Last year we asked you to help us shape the future of local cancer support.
With your help, we carried out a large piece of research in partnership with Bournemouth University. The aim of this was to build up a picture of local need by asking people about their perception of cancer support in our region. Questions were designed to find out the opinions of people who have or have had cancer, people who are supporting or have supported someone with cancer, and people who have a job relating to cancer. 

Last December we launched a crisis appeal as a result of increased demand on our services and a reduction in charitable giving. Thanks to your support we raised over £300,000 in eight weeks and we're pleased to share the news that because of people like you, we have a future supporting local people and our services could keep running.

However, we know that we are facing a future of supporting a growing population of people affected by a cancer diagnosis, all with unique emotional and physical needs. Our new strategy is now more important than ever, setting a clear plan to ensure a sustainable future. It will provide an ambitious, innovative solution to this growing demand, to enable us to continue to support all local people affected by cancer in a way that is right for them. It will also ensure we have the resources to match our ambitions through expanding the ways in which we raise funds.

 

 

Sharing the Research
Over 500 respondents shared their views with us. Throughout the findings, the importance of emotional support became clear, and being able to talk to people - for both patients and carers throughout the cancer journey. The research clearly demonstrated that whilst there were common themes, highlighted below, each individual experience is unique and people need personalised care.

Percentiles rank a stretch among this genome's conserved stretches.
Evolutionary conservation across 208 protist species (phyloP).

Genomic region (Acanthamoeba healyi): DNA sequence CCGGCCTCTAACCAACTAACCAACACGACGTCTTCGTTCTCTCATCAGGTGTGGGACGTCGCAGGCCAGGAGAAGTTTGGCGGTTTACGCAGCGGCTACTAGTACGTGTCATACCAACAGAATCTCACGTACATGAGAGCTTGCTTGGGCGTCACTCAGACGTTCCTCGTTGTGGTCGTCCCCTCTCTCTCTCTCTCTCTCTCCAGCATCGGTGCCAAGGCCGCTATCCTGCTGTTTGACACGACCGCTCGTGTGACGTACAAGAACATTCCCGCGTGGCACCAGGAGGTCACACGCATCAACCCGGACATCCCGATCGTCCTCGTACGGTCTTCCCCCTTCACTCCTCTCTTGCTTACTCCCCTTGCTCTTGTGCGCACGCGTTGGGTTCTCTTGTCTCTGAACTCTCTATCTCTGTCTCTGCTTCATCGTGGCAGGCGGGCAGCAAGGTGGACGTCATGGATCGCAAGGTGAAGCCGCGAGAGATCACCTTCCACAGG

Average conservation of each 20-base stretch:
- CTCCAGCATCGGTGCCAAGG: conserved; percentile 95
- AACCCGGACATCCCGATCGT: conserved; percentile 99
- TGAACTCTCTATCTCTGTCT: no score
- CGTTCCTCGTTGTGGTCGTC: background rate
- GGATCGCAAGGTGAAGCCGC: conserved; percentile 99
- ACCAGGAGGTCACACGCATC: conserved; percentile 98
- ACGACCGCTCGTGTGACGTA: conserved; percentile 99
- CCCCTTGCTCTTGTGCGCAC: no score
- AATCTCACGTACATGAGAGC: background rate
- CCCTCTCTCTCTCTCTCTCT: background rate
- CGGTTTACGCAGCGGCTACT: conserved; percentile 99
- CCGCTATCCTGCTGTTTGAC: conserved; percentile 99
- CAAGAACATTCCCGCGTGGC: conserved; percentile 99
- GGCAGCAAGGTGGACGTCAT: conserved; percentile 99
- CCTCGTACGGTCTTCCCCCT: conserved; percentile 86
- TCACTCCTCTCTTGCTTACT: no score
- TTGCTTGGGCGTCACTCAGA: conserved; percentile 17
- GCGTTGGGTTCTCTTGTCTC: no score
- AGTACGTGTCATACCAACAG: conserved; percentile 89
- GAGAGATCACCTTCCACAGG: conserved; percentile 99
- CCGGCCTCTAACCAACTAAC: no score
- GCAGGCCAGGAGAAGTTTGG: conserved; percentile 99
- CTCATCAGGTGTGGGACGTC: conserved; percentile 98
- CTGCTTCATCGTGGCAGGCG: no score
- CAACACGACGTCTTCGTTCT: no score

• Worry, fear and anxiety were the most common emotions, experienced by over 61% of respondents.  Sadness and depression were experienced by 39% of respondents 

  • One in three people surveyed said cancer had left them feeling isolated and lacking in self-confidence. Respondents commented that they needed opportunities to communicate with other people in similar situations or with someone who could offer emotional support

  • Almost half of the respondents were concerned with eating and appetite during treatment and felt that information on diet and nutrition would be helpful. 39% of respondents felt that support around exercise and activity would be helpful. Over a third of respondents also experienced issues around sex and intimacy and were concerned about keeping up with social commitments.  One in three worried about work and education during treatment, and practical support such as laundry, housework and shopping.

  • The research showed that carers and loved ones had noticeably higher anger and frustration levels in comparison to patients - more than 40% of carers felt these emotions compared to 28% of patients. Over 40% of carers experienced fatigue and exhaustion and 37% had trouble sleeping whilst their loved one was going through treatment.    

 

Our CEO, Cait Allen, says:
“Thank you to everyone who took the time to share their views and stories with us. As a regional charity, we have the freedom and flexibility to tailor our services to our own local populations, and that is how we have been able to provide very specific and relevant support to people living with cancer in our local area. We are committed to evolution and innovation and this new research is directly helping us to develop our services to address local needs.

Over 100,000 people are living with cancer in our region. The impact on them and their families is wide-reaching and lasts well beyond the end of treatment. The recently published NHS Long Term Plan has a strong focus on diagnosis, meaning more people will be living with cancer and for longer. We have already seen a 30% increase in demand for our services during 2019. In light of this changing environment, it is vitally important we have a clear vision, direction and a sustainable plan to deliver over the coming years. We appreciate that after our crisis appeal people may have been concerned about the charity’s future so we hope this plan will give clients, supporters and volunteers reassurance.”

 

You can download our new strategy here